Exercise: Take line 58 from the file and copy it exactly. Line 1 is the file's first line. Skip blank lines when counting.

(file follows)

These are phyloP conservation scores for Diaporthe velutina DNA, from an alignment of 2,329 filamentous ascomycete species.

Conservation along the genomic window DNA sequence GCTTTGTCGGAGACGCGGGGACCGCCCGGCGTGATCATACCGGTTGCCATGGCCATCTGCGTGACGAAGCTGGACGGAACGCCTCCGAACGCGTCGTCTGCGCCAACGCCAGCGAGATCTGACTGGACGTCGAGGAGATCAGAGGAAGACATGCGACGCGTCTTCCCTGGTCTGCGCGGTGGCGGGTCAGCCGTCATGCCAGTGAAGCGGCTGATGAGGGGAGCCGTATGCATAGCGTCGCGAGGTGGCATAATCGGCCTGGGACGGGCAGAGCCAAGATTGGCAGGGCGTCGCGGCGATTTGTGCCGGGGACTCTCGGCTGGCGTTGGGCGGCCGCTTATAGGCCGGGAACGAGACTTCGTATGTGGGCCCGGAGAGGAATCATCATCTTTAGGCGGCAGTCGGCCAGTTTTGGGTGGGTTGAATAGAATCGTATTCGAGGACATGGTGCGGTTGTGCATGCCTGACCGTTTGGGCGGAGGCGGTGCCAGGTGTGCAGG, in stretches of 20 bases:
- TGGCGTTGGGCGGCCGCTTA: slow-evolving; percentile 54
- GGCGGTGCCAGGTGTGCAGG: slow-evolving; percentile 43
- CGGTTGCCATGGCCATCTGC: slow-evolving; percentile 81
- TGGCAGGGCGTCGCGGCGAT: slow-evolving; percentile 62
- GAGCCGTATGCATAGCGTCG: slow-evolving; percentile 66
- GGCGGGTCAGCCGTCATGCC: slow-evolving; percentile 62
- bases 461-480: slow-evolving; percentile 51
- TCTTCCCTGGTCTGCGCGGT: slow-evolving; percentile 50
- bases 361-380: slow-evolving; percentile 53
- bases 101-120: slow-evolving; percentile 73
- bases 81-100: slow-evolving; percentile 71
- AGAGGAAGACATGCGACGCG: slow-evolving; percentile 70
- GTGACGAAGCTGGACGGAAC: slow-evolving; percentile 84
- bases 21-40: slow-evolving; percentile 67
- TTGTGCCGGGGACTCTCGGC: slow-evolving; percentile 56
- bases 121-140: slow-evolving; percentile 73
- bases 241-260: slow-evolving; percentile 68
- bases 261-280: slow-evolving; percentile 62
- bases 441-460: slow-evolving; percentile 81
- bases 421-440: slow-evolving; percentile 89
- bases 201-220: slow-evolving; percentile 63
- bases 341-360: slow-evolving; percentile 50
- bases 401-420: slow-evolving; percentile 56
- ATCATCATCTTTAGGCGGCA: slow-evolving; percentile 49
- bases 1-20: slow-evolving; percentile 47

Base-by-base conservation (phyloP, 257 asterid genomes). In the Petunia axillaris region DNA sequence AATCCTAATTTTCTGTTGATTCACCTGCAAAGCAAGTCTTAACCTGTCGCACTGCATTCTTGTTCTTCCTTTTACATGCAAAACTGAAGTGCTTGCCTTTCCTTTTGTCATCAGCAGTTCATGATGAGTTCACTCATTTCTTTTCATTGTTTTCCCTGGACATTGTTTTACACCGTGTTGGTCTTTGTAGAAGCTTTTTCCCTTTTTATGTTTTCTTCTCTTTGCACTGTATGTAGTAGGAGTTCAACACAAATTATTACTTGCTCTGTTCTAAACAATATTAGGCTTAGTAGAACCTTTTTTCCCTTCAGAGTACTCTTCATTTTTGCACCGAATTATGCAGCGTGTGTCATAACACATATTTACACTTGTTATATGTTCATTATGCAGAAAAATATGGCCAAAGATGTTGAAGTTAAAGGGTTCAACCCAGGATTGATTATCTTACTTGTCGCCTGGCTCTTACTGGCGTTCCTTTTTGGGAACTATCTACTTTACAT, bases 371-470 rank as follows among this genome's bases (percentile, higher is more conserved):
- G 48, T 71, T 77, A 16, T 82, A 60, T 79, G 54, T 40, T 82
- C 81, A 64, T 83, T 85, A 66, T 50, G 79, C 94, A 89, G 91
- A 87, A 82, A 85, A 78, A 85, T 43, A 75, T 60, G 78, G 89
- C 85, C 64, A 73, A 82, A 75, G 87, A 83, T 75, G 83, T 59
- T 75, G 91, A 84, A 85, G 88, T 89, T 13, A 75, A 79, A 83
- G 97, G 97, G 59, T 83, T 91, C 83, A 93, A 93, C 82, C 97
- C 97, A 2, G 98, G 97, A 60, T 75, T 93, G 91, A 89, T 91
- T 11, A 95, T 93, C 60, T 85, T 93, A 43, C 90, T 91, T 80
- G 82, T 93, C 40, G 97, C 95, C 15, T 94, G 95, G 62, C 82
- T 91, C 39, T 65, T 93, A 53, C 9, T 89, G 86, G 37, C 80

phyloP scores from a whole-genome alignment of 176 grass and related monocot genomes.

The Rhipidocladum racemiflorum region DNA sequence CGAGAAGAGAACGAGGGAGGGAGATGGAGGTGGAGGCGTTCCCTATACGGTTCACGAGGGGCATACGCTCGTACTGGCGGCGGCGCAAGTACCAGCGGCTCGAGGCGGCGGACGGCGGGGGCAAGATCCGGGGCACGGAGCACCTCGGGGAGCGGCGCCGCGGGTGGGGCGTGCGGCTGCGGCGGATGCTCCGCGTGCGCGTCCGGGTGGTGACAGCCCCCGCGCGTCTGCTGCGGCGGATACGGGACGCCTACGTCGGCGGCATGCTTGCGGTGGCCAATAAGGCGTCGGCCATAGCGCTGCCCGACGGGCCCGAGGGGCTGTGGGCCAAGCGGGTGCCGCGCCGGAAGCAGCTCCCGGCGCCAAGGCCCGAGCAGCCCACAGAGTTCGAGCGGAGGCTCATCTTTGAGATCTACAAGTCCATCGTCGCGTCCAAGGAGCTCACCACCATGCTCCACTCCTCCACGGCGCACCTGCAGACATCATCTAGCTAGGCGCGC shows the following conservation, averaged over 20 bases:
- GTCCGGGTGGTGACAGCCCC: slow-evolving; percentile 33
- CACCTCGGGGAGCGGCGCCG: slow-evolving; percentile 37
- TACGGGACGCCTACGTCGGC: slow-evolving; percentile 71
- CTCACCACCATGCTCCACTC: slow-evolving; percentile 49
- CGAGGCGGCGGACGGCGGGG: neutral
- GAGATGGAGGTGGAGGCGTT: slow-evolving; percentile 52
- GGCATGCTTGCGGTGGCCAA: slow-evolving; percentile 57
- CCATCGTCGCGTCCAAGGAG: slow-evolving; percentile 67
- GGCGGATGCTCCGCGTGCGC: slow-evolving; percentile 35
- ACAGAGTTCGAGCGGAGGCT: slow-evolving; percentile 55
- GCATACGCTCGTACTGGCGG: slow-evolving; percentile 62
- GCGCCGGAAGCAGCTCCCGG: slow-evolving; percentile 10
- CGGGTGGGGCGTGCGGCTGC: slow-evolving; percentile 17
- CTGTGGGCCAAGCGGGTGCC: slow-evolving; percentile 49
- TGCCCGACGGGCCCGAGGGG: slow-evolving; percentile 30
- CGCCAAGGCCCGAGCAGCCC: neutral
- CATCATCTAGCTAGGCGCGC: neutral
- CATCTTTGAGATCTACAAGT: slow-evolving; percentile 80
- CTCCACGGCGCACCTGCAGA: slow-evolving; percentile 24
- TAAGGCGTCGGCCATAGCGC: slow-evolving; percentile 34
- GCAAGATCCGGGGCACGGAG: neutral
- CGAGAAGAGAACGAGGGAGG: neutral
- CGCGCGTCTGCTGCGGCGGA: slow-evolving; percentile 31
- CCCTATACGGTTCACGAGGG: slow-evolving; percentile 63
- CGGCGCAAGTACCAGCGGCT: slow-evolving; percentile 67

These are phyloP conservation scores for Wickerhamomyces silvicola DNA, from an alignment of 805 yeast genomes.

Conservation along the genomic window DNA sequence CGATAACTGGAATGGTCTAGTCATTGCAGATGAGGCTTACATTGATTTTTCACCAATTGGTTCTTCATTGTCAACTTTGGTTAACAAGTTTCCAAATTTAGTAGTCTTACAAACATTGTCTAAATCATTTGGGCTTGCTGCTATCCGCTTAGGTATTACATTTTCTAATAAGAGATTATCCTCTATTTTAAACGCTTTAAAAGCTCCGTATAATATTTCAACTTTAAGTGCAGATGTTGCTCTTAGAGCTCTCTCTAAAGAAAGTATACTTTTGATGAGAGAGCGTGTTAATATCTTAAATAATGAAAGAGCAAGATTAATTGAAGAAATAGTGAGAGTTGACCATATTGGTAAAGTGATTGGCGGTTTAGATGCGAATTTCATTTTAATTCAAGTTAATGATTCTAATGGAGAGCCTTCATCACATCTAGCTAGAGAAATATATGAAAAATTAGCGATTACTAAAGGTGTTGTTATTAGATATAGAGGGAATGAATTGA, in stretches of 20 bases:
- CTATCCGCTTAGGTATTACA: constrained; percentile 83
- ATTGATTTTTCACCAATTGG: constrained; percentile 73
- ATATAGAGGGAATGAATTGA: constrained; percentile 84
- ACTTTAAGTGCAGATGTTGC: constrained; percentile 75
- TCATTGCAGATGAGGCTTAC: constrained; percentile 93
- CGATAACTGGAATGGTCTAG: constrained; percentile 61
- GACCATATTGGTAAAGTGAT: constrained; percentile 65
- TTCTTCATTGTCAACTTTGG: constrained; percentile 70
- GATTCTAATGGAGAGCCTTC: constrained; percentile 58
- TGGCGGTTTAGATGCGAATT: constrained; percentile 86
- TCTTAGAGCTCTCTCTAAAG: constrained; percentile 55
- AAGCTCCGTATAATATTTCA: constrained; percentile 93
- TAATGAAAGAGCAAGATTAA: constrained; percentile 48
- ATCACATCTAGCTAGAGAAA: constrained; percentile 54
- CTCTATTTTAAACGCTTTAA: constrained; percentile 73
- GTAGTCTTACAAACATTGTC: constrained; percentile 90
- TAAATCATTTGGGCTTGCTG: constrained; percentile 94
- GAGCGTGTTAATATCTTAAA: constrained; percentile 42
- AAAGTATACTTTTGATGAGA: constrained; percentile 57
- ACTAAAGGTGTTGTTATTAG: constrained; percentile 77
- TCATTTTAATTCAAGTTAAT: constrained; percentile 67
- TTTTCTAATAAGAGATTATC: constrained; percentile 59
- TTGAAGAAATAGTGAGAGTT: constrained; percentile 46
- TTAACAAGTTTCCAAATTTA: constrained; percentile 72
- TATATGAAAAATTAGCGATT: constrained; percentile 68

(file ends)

- CATCTTTGAGATCTACAAGT: slow-evolving; percentile 80